Travel: Escape to BailiffscourtBy Sarah Dave
September 21, 2010
Sweet-tooth Sarah Dave enjoyed the cookies at Bailiffscourt so much she demanded the recipe
Blackberry bushes line the path to Climping Beach. You can hear the frying pan-like sizzle of the sea crashing over the pebbles as you approach along the winding way canopied by trees.
This coastal area feels private and is barely a stroll from Bailiffscourt Hotel and Spa, just one unique feature of this retreat in Littlehampton, West Sussex.
At first view Bailiffscourt looks like a former medieval monastery with its architecture, great oak doors and stonework. But it is infact a product of architectural salvage and sourcing by Lord and Lady Moyne and their antiquarian friend Amyas Phillips, which began in 1927, using reclaimed material from derelict buildings.
Lord Moyne bought the land after hearing the council wanted to build a housing estate where a farmhouse and Norman chapel stood – it had been given to the Abbey of Seez in Normandy after the Norman Conquest. The Abbess had sent over a monk to act as bailiff and watch over its interests, hence the name Bailiffscourt.
The Moynes and Phillips demolished the old Georgian farmhouse and the 12th and 13th Century stones found in its walls were reassembled as windows and doorways, golden Somerset sandstone was brought in, the main 15th Century oak door came from South Wanborough church, the entrance archway from Holditch Priory as well as other installations from far and wide.
The building work was completed in 1933 but sadly Lady Moyne died in 1939 and her husband was assassinated in 1944 while a Government minister in the Middle East.
Bailiffscourt then became a hotel in 1948, enchanting people as it did me with its illusion of being a medieval manor house. There’s something very peaceful and idyllic about Bailiffscourt.
Tapestries decorate the public rooms, sofas are embroidered with coat of arms-type motifs, walls wood-panelled and floors flagstoned.
My bedroom suite also had much character – reminiscent of a Tudor style with tapestries, a four-poster bed with two thick ‘Princess and the Pea’-like mattresses, creaky floorboards and mullioned windows which looked on to the grounds and a low-walled outside seating area. Grand Arundel Castle is just a short drive away.
If such design is not your thing some of the hotel’s 39 rooms are modern such as you would find in a city hotel. But why would you want a modern room? Anyway, prices start from £225 per room per night based on two people sharing, including breakfast.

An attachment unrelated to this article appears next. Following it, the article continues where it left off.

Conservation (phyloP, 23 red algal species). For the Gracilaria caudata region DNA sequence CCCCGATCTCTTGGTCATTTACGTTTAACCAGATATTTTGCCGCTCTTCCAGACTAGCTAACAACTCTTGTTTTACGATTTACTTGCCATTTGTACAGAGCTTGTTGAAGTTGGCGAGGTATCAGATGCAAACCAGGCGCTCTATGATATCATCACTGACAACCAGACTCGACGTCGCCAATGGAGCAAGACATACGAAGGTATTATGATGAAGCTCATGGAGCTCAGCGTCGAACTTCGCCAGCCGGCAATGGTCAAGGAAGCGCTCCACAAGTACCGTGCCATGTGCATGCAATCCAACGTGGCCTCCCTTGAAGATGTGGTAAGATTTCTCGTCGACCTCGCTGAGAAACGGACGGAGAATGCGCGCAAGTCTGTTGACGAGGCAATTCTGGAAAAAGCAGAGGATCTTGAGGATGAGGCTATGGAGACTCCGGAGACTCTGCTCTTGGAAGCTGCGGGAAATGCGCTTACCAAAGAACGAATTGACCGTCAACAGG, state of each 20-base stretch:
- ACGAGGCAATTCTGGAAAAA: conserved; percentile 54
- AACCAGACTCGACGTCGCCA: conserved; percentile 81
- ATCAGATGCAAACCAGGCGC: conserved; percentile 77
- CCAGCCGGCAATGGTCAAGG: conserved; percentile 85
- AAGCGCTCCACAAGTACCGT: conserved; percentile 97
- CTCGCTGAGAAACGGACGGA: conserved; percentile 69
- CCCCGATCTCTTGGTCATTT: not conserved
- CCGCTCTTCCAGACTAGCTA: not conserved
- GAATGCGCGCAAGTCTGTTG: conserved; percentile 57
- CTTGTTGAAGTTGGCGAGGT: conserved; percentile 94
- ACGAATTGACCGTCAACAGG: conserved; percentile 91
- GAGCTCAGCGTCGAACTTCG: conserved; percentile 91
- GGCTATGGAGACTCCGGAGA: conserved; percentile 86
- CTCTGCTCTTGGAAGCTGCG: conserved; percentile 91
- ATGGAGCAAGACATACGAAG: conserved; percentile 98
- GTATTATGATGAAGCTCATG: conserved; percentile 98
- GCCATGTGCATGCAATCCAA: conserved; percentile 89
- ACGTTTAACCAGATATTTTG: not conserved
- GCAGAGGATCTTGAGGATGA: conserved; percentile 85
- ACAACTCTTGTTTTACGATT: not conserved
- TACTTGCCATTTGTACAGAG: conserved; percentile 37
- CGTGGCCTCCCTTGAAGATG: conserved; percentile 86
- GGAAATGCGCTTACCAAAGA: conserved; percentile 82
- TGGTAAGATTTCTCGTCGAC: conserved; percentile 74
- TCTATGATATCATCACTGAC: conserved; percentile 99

On arrival I ordered a coffee and homemade cookies. The chocolate and raisin ones were a revelation – I even specifically asked for the recipe so I could print it here for you to share in their glory.
Later that night after dinner my coffee was accompanied by their chocolate fudge which was so flavoursome, light (if that’s possible) and moreish.
After my arrival coffee and a stroll to the beach I visited the hotel’s spa, a modern timber-framed barn-like building. It offers all sorts of massage and beauty treatments (not cheap) and also has a very pleasant indoor pool, Jacuzzi, sauna and steam room – the latter two were somewhat small and could do with being double the size due to their popularity.
There was also a wonderful heated outdoor pool in which I swam while it drizzled and an accompanying sheltered outdoor hot tub. These were overseen by the gym room which had boring things like treadmills in it and above an outdoor balcony from which ladies in bath robes lounged while quaffing glasses of wine.
Dinner is classic European with a modern twist (three courses £47.50). Starters included honey roasted quail with foie gras and truffle boudin blanc, ballotine of rabbit and black pudding wrapped in Prosciutto ham, and cream of pea soup.
I went for the very tasty crispy breaded scallops with cauliflower puree, baby artichoke, spiced bacon and smoked tomatoes (which carried a £4 supplement).
Mains offered such delights as Selsey lobster and herb risotto, and honey glazed duck breast with duck liver parfait bonbon. I went for lamb cutlet with brioche and Dijon mustard crust with shepherd’s pie. The cutlet was nothing to write home about but the shepherd’s pie was a homely, comforting ramekin of delight.
I had to know what they used to flavour the lamb mince – it was delicious – and was both disappointed and uplifted to be told it was ketchup and brown sauce.
And the light wild berry and honey parfait with a glistening cherry compote was one of the best desserts I have ever had.
Afterwards all felt peaceful and well with the world in this West Sussex sanctuary.
If trips away are as much about enjoying the building and rooms you stay in as the location then Bailiffscourt is that edificial gem.
Bailiffscourt Choc Chip Cookies (makes 30-50):
½tbsp cocoa powder
Tiniest pinch of salt
¼lb dark brown sugar
¼lb caster sugar
½lb chocolate buttons
6oz walnuts or raisins
Cream butter and sugar. Add eggs, vanilla essence, walnuts/raisins and chocolate. Beat for five minutes. Add flour, salt and cocoa. Bake for five minutes at 165 degrees.
Sarah stayed at Bailiffscourt Hotel & Spa, Climping, West Sussex, BN17 5RW. Telephone 01903 723 511 or visit www.hshotels.co.uk/hotels/bailiffscourt.
Sarah travelled via First Great Western trains from Reading to Gatwick then used Southern Railways onward to Littlehampton. For times and ticket prices visit www.firstgreatwestern.co.uk and www.southernrailway.com.